Celebrate LBGTQ+ History with Stitch By Stitch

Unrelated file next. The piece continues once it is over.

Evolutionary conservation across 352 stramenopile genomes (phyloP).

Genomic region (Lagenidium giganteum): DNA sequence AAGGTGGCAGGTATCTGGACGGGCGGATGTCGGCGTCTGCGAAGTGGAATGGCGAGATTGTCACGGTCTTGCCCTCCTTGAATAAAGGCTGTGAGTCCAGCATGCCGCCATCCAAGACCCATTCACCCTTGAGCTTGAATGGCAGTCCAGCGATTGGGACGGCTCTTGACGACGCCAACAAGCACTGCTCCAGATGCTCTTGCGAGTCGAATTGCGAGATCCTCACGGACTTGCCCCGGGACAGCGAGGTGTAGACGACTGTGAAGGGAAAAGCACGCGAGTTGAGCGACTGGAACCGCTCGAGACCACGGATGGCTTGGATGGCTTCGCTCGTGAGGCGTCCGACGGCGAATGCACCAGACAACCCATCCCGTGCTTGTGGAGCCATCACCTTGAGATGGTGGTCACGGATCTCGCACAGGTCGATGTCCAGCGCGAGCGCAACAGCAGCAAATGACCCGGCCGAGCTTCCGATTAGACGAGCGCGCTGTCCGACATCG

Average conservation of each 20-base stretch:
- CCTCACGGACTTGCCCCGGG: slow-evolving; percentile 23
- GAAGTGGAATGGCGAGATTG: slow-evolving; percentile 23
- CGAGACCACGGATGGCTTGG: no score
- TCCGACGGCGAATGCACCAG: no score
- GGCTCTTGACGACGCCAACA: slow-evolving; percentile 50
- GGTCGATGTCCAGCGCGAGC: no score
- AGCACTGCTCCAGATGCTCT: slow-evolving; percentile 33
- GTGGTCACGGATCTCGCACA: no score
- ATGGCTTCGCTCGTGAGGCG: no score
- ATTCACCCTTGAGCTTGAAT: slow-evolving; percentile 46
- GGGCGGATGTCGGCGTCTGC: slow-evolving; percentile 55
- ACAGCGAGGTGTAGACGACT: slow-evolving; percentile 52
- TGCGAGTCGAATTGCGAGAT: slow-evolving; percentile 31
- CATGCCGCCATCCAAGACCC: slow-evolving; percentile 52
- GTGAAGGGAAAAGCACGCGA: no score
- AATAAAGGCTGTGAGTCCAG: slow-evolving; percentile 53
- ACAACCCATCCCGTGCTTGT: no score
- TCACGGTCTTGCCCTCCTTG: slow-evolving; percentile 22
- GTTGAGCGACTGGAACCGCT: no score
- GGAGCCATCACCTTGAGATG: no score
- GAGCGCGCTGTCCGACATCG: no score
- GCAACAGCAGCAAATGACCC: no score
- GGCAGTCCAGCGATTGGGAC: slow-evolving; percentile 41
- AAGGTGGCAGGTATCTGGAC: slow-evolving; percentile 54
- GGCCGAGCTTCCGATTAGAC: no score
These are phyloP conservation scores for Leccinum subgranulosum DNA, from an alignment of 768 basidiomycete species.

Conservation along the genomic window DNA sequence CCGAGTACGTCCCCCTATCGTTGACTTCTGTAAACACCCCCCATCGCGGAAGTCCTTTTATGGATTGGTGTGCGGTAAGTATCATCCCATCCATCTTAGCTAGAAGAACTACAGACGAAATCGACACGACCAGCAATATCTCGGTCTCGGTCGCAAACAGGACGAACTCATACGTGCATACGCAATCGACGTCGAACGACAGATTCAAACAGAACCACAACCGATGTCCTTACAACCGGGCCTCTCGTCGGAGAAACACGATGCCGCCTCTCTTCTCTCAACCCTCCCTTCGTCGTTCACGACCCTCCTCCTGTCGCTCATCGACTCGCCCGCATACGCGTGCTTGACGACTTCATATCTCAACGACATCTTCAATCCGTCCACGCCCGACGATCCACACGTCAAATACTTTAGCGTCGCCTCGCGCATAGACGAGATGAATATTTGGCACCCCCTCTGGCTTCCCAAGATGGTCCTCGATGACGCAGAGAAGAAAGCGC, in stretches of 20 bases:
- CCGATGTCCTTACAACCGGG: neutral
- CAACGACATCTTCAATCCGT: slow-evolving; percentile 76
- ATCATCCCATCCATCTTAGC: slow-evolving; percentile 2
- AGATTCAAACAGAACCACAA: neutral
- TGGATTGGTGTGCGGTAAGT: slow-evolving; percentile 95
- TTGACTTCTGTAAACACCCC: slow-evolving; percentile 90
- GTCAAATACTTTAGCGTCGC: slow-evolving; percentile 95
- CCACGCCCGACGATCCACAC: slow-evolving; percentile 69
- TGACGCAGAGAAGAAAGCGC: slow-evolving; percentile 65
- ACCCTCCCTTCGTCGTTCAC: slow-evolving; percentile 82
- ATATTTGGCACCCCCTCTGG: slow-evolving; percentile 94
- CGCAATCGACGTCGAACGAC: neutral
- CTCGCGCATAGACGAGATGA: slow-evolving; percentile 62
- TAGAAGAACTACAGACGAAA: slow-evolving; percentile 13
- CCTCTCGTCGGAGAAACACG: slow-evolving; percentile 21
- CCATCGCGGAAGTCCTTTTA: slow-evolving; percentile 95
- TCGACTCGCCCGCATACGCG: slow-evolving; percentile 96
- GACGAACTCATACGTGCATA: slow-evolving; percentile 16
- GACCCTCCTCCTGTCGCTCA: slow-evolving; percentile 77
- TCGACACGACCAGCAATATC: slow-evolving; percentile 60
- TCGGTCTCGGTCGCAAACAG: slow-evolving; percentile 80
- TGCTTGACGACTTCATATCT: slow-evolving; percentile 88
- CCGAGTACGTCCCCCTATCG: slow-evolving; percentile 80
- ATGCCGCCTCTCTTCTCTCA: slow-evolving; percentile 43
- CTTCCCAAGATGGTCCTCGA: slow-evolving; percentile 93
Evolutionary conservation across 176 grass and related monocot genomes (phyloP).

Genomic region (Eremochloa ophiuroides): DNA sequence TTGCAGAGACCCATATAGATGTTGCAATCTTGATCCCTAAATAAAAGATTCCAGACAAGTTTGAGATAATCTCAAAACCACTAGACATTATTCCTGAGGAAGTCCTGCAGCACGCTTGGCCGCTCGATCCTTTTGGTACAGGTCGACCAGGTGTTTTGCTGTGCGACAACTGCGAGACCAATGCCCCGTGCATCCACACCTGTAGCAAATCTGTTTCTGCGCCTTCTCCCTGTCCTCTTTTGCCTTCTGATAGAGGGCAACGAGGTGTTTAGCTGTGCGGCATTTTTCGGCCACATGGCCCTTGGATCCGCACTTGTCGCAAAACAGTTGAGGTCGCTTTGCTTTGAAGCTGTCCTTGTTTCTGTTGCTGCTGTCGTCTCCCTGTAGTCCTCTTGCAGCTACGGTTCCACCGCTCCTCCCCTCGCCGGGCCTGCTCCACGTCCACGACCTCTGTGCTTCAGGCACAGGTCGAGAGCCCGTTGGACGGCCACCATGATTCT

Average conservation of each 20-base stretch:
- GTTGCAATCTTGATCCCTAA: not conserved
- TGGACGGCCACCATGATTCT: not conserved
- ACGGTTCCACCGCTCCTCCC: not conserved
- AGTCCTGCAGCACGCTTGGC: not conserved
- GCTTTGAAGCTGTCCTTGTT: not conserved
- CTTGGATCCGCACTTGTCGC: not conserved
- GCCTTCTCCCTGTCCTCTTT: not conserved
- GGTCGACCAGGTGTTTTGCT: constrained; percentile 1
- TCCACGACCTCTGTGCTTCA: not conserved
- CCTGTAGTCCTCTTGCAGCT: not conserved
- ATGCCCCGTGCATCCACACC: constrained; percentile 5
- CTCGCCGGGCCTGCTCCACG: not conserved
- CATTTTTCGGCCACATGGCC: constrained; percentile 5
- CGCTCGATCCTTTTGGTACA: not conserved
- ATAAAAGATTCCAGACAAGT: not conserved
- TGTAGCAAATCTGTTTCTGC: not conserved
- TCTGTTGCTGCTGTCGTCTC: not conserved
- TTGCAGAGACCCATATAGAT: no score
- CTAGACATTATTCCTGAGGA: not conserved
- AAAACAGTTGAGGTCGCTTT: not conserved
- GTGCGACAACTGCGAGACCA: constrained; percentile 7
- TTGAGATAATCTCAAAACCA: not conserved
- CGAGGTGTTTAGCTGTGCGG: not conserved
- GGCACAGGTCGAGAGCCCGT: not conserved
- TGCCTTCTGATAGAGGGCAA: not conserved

✩ “Its story is beautifully captured in the book’s smooth pacing and brief paragraphs. Readers will follow its journey from that march as it becomes both a monument to mourning and a means of changing the stigma surrounding HIV and AIDS… the book is pretty darn impressive. Storytelling and history, beautifully stitched together.” —STARRED REVIEW, Kirkus Reviews From the blanket that his great-grandmother made for him as a boy, to the friends he gathered together in San Francisco as a young man, to the idea for a monument sewn of fabric and thread, Cleve Jones’ extraordinary life seems to have been stitched together bit by bit, piece by piece.  Mentored by Harvey Milk, Jones first had the vision for what became the AIDS Memorial Quilt during a candlelight memorial for Milk in 1985. The AIDS Memorial Quilt grew to be one of the largest public arts projects ever and helped grow awareness of HIV and AIDS.  The picture book biography, Stitch by Stitch: Cleve Jones and the AIDS Memorial Quilt by Rob Sanders, is a touching tribute to Jones’ life of advocacy and the positive effects of a community working towards a common goal. The book includes a discussion guide, glossary, more information about Cleve Jones and Gert McMullen, and a timeline. An excerpt from the discussion guide provides strategies for sharing nonfiction with children and sample answers to questions that children may have after reading the book.   When reading any book of nonfiction, questions may arise. It is also to be expected that children’s questions will go deeper and deeper with each reading of a book. Create an atmosphere where children feel their questions are welcome by being honest, succinct, and by providing answers based in fact.  Feel free to ask the child, “What do you think?” or “How are you feeling?” Remember, you don’t have to have the answers to every question. There’s nothing wrong with saying “I don’t know.” or “Let me think about that.”  The following are some sample answers to questions that children might have after reading Stitch by Stitch. Q: Is there a cure for AIDS today? A: Since the 1980s, thanks to medical advances, medication has helped people living with HIV live full lives. However, people who aren’t treated can still die of complications from AIDS. Q: How do people get HIV/AIDS? A: HIV/AIDS is hard to get. It’s not like a cold or the flu. HIV/AIDS can be passed from person to person through unprotected sex, sharing needles, and in other ways. The most important things to know is that transmission HIV/AIDS can be prevented, that there are treatments if someone is diagnosed with HIV/AIDS, and that you can be friends with someone with HIV/AIDS and not worry. Q: Was HIV/AIDS just a disease that gay men got? A: It may have seemed that way at first, but over time doctors and scientists realized that anyone could contract the disease. The doctors and scientists also discovered that the disease could